Cordoba C9 Parlor

Looking for a nylon string parlor guitar that has both an elegant design and a beautiful sound? Then check out the Cordoba C9 Parlor.

This guitar is handmade with attention to detail, ensuring that each one is of the highest quality. And despite its smaller size, this guitar still packs a punch when it comes to sound. The tone is rich and full, perfect for any classical piece or fingerstyle arrangements.

The C9 is nothing short of a top-shelf parlor classical guitar and should be on your shortlist if a nylon string is what you're after.

There’s nothing like the expressive nature of great classical guitars. There’s a delicate elegance that I think gets overlooked in today’s pop music landscape.

Cordoba has made it its mission to create high-quality, handcrafted guitars at an affordable price. While the Cordoba C9 Parlor isn’t their most budget-friendly guitar, it’s an expertly crafted parlor guitar that sounds beautiful and worth the price.

The C9 is a 7/8 sized, handmade, solid Canadian cedar top and solid mahogany body parlor guitar. The guitar’s construction is made with the highest quality materials and is extremely lightweight and resonant. There is a genuine bone nut and saddle, solid mahogany neck with ebony fingerboard, and Indian rosewood binding.

All of these premium components allow the guitar to be highly expressive, dynamic, and balanced in its tone. Even though this is a parlor-sized guitar, the bass response of the C9 is surprisingly rich and full sounding.

Cordoba is a company that draws from tradition. And the C9 features a traditional classical guitar neck design. There’s a 1.96” nut width that makes the neck of this guitar super chunky and could be very difficult to play for young players and those with smaller hands. It will even be an adjustment for advanced guitarists who are used to playing on steel string acoustic guitars.

Also, cedar wood is incredibly soft and has little headroom. What this means for you is that this guitar is very delicate and is prone to cracking and warping if not correctly stored with proper humidification. Also, if you are heavy-handed in your strumming, you will go well beyond the guitar’s sonic sweet spot, and it will sound “blown out.”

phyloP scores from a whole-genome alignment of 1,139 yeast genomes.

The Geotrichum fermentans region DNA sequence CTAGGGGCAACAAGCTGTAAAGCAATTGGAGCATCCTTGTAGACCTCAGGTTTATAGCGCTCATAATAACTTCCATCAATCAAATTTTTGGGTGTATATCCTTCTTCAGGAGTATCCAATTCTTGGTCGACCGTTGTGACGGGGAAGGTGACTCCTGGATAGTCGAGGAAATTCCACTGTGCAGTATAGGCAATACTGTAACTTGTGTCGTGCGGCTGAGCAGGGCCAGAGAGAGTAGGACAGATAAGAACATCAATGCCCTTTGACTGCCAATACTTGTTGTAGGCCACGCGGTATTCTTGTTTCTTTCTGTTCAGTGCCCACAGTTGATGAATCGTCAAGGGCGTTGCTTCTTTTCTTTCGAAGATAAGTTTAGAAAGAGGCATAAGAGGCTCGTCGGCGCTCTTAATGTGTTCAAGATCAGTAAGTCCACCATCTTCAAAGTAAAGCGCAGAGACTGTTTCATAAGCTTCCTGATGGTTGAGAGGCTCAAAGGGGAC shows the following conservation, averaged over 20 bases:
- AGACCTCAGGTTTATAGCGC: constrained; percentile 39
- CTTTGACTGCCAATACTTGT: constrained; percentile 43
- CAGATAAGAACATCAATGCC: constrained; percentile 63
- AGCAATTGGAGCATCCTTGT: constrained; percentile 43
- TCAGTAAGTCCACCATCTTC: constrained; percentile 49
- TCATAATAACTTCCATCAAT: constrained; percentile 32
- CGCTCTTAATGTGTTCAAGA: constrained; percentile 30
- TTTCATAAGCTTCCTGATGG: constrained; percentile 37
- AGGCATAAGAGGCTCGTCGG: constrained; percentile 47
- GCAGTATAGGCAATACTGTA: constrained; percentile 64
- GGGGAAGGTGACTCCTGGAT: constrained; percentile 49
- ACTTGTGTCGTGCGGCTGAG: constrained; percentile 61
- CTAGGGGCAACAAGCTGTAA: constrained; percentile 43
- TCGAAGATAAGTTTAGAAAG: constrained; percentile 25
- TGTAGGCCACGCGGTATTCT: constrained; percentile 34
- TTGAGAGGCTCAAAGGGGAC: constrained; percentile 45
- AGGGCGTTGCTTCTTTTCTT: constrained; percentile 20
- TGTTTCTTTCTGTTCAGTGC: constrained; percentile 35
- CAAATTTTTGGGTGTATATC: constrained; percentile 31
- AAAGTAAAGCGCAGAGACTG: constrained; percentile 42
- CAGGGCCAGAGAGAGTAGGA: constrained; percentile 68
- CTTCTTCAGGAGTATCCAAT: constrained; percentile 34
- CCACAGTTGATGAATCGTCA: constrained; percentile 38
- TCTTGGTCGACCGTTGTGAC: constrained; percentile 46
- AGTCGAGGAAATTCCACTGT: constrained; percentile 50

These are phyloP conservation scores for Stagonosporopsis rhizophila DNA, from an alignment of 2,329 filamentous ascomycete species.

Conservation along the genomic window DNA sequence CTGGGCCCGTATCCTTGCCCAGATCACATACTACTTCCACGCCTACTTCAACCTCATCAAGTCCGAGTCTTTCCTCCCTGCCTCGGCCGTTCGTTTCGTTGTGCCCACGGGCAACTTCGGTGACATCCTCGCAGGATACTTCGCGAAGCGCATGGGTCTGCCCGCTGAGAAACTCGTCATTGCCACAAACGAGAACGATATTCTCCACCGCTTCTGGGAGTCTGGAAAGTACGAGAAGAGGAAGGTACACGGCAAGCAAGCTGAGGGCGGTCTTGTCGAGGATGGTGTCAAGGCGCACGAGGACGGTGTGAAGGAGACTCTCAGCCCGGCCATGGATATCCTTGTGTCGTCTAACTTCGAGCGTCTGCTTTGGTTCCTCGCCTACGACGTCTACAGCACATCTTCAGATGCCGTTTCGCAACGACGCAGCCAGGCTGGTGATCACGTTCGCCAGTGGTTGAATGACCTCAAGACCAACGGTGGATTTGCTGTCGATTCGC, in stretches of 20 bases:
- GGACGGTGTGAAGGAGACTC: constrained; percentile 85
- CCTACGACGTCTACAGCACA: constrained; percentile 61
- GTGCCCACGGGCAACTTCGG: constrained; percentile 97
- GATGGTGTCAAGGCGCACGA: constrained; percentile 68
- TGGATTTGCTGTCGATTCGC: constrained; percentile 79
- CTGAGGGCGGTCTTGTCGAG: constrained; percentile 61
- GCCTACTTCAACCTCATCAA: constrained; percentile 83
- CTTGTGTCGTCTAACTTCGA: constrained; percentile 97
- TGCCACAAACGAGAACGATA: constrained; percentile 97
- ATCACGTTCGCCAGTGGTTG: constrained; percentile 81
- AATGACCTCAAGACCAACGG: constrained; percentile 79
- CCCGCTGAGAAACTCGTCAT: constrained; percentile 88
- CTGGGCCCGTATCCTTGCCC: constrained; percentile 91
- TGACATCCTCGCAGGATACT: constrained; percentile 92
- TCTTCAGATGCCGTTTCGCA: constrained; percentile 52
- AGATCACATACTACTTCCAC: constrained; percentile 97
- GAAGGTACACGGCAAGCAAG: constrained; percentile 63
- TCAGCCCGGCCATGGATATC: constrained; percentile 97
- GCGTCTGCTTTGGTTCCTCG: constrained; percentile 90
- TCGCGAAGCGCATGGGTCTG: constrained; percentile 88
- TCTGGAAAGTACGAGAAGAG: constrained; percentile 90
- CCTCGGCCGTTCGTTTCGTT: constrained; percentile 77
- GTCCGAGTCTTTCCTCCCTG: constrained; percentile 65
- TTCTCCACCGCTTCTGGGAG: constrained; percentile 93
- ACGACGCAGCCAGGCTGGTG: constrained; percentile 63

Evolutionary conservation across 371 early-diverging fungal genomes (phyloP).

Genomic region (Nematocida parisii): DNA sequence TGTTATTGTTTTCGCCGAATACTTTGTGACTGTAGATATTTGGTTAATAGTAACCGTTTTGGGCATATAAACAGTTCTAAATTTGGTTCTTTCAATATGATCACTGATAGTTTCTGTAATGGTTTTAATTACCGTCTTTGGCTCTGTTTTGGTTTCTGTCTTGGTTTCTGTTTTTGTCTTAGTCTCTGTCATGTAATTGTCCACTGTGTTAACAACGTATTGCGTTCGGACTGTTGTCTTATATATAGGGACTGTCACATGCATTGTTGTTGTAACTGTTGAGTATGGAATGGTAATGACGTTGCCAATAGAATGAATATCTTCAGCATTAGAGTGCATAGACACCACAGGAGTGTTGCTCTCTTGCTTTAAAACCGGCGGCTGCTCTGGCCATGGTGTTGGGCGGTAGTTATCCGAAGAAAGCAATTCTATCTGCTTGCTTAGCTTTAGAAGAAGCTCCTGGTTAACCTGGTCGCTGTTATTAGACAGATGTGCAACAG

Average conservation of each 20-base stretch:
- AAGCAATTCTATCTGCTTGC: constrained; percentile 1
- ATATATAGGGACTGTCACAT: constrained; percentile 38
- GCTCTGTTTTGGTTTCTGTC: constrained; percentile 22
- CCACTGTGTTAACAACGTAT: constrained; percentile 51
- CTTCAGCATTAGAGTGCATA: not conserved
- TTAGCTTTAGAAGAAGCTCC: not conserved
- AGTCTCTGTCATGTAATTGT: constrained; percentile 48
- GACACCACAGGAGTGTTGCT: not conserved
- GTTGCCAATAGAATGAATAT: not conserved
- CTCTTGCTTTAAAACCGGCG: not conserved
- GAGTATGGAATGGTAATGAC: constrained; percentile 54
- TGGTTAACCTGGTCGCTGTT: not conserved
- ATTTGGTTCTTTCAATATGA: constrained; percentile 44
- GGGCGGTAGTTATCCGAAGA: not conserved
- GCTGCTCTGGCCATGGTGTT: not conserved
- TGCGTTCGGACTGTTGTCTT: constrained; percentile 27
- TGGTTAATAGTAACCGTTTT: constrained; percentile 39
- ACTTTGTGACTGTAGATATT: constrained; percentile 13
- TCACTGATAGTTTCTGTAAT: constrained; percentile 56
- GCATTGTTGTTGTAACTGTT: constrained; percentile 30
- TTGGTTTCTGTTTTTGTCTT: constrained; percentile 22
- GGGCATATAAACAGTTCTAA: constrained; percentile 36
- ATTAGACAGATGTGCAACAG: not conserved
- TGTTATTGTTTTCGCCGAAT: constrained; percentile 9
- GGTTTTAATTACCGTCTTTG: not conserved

Suppose you are looking to add a nylon string parlor guitar to your collection that is expertly built with excellent projection and resonance. In that case, the Cordoba C9 Parlor is one of the best options there is.

  • Expertly handcrafted with high-quality materials
  • Extremely lightweight, highly expressive, and balanced in its tone
  • It has an excellent round bass response
  • Cedar wood is delicate and prone to cracking
  • It's expensive for a classical guitar
Best for Recording
Takamine P3NY

Looking for a parlor guitar that's great for recording? Check out the Takamine P3NY "New Yorker."

This little parlor guitar packs a big punch, thanks to its solid cedar top and solid Sapele back. The resulting tone is full, well-balanced, and perfect for recording. Also, the built-in tuner and CT4B preamp make it easy to get a great direct sound if you are recording in a less-than-ideal environment.

The Takamine P3NY "New Yorker" rivals the "big 3" acoustic brands and should be a serious contender if you're looking for an excellent parlor guitar for recording.

Takamine is well-known for producing excellent stage guitars with superb preamp designs and comfortable body shapes.

However, does Takamine live up to being miked in a studio? I’d say some guitars in Takamine’s line-up match or surpass the “Big 3” when it comes to a balanced, rich tone that records phenomenally.